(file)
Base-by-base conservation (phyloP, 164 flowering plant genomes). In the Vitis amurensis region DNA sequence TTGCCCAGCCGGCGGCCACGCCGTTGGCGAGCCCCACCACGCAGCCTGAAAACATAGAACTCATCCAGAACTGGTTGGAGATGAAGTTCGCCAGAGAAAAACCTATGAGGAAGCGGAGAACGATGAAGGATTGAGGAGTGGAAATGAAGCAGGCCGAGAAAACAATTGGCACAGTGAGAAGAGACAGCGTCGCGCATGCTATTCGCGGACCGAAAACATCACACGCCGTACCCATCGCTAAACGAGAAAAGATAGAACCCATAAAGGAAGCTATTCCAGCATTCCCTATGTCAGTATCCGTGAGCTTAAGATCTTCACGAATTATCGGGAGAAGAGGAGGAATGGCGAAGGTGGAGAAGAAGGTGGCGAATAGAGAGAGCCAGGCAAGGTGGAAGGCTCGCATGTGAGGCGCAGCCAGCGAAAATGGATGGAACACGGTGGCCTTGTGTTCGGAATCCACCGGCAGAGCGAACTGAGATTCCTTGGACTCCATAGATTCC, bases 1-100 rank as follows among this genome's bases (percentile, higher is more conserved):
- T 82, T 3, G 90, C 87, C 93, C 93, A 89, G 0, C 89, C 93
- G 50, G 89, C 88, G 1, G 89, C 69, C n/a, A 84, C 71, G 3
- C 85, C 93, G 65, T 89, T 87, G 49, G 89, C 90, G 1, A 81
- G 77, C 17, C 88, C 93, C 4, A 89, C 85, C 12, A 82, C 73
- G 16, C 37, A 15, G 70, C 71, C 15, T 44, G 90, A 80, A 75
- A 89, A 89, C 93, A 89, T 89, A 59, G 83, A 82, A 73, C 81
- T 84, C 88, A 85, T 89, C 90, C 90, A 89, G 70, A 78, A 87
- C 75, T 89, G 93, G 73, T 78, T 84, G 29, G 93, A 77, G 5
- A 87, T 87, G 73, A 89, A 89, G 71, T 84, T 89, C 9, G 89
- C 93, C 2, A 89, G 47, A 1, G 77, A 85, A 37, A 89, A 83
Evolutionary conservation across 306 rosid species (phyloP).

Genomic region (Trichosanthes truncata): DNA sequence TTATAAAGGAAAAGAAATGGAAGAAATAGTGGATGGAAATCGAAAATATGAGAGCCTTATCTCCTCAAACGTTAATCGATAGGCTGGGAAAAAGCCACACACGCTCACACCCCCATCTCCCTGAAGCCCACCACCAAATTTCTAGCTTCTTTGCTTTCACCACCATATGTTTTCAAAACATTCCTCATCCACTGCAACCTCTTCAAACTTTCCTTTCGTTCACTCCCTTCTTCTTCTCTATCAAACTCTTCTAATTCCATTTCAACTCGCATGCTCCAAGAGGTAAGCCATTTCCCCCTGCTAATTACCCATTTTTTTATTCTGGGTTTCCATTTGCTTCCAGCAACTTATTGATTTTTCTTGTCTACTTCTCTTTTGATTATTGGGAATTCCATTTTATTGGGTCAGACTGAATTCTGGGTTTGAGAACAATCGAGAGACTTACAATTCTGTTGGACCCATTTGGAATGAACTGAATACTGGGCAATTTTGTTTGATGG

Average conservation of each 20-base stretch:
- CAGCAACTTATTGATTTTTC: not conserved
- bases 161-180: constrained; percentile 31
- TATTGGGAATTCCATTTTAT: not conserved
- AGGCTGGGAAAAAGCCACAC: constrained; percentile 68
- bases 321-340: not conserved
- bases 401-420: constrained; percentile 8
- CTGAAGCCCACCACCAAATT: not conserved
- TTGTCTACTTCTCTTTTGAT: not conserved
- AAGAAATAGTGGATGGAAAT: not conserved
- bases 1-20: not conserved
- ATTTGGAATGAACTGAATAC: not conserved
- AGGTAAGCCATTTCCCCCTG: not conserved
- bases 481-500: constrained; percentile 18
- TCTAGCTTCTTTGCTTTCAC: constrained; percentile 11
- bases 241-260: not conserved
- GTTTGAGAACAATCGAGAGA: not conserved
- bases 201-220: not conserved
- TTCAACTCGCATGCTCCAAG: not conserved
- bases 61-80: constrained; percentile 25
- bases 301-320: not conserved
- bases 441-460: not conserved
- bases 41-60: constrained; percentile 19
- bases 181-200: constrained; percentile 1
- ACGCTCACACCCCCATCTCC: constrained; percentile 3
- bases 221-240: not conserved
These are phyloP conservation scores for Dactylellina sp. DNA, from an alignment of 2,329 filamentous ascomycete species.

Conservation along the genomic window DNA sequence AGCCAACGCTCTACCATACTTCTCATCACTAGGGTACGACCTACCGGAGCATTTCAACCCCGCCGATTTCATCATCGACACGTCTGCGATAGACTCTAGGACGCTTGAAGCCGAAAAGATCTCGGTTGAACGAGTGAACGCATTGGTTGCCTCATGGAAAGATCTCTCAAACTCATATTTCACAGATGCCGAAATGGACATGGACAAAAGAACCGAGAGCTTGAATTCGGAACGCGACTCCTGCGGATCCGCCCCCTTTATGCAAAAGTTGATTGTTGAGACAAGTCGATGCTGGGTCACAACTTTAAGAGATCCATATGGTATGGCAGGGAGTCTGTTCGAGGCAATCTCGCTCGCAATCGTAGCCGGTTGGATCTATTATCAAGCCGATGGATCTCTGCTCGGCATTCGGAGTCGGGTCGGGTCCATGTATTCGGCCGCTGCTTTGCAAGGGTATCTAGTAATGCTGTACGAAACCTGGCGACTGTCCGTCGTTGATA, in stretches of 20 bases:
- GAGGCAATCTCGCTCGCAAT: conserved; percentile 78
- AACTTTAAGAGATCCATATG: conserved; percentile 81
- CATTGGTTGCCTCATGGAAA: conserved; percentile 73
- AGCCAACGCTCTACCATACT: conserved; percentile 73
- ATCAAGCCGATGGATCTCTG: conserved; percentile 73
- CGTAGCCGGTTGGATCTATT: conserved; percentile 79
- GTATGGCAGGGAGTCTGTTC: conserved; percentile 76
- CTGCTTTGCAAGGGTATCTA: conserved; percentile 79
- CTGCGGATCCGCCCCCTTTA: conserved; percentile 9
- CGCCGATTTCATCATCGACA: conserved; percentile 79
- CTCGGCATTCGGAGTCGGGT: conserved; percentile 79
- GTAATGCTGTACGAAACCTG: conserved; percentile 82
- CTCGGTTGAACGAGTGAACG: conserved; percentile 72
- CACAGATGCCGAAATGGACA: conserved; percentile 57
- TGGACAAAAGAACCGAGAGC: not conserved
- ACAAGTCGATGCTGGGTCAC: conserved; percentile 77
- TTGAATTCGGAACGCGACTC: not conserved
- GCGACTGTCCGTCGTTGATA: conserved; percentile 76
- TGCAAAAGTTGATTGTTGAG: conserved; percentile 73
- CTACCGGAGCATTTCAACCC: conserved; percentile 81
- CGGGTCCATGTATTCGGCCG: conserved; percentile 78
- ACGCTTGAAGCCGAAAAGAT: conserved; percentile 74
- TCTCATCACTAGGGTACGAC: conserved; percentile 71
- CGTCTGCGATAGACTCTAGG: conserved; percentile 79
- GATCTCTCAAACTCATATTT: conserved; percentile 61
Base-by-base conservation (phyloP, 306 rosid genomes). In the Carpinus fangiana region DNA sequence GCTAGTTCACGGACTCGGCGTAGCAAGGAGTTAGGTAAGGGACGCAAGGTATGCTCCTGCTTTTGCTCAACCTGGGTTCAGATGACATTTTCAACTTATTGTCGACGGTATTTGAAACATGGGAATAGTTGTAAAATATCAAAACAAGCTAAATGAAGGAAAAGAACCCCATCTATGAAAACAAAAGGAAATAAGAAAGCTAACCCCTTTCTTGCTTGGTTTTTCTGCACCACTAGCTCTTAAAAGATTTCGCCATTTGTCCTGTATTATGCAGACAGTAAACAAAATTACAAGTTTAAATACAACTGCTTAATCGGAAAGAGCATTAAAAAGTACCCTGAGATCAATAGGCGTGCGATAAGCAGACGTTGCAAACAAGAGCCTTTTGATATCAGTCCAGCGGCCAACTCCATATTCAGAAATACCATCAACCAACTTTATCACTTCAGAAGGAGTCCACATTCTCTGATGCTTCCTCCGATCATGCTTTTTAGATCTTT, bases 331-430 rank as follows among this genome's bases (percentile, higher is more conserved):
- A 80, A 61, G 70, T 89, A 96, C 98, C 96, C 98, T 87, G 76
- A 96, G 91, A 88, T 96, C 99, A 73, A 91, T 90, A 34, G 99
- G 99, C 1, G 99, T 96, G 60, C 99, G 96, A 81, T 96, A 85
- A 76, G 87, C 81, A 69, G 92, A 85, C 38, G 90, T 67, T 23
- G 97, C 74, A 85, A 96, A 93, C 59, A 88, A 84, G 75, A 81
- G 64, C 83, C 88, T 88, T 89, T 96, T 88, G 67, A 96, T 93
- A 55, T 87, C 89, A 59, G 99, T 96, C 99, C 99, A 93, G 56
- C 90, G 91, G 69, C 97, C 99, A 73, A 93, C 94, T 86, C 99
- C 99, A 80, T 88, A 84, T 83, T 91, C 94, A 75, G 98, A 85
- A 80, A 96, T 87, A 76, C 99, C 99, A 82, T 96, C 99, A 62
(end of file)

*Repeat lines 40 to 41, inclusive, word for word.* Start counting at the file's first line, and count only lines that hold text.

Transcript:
These are phyloP conservation scores for Dactylellina sp. DNA, from an alignment of 2,329 filamentous ascomycete species.

Conservation along the genomic window DNA sequence AGCCAACGCTCTACCATACTTCTCATCACTAGGGTACGACCTACCGGAGCATTTCAACCCCGCCGATTTCATCATCGACACGTCTGCGATAGACTCTAGGACGCTTGAAGCCGAAAAGATCTCGGTTGAACGAGTGAACGCATTGGTTGCCTCATGGAAAGATCTCTCAAACTCATATTTCACAGATGCCGAAATGGACATGGACAAAAGAACCGAGAGCTTGAATTCGGAACGCGACTCCTGCGGATCCGCCCCCTTTATGCAAAAGTTGATTGTTGAGACAAGTCGATGCTGGGTCACAACTTTAAGAGATCCATATGGTATGGCAGGGAGTCTGTTCGAGGCAATCTCGCTCGCAATCGTAGCCGGTTGGATCTATTATCAAGCCGATGGATCTCTGCTCGGCATTCGGAGTCGGGTCGGGTCCATGTATTCGGCCGCTGCTTTGCAAGGGTATCTAGTAATGCTGTACGAAACCTGGCGACTGTCCGTCGTTGATA, in stretches of 20 bases: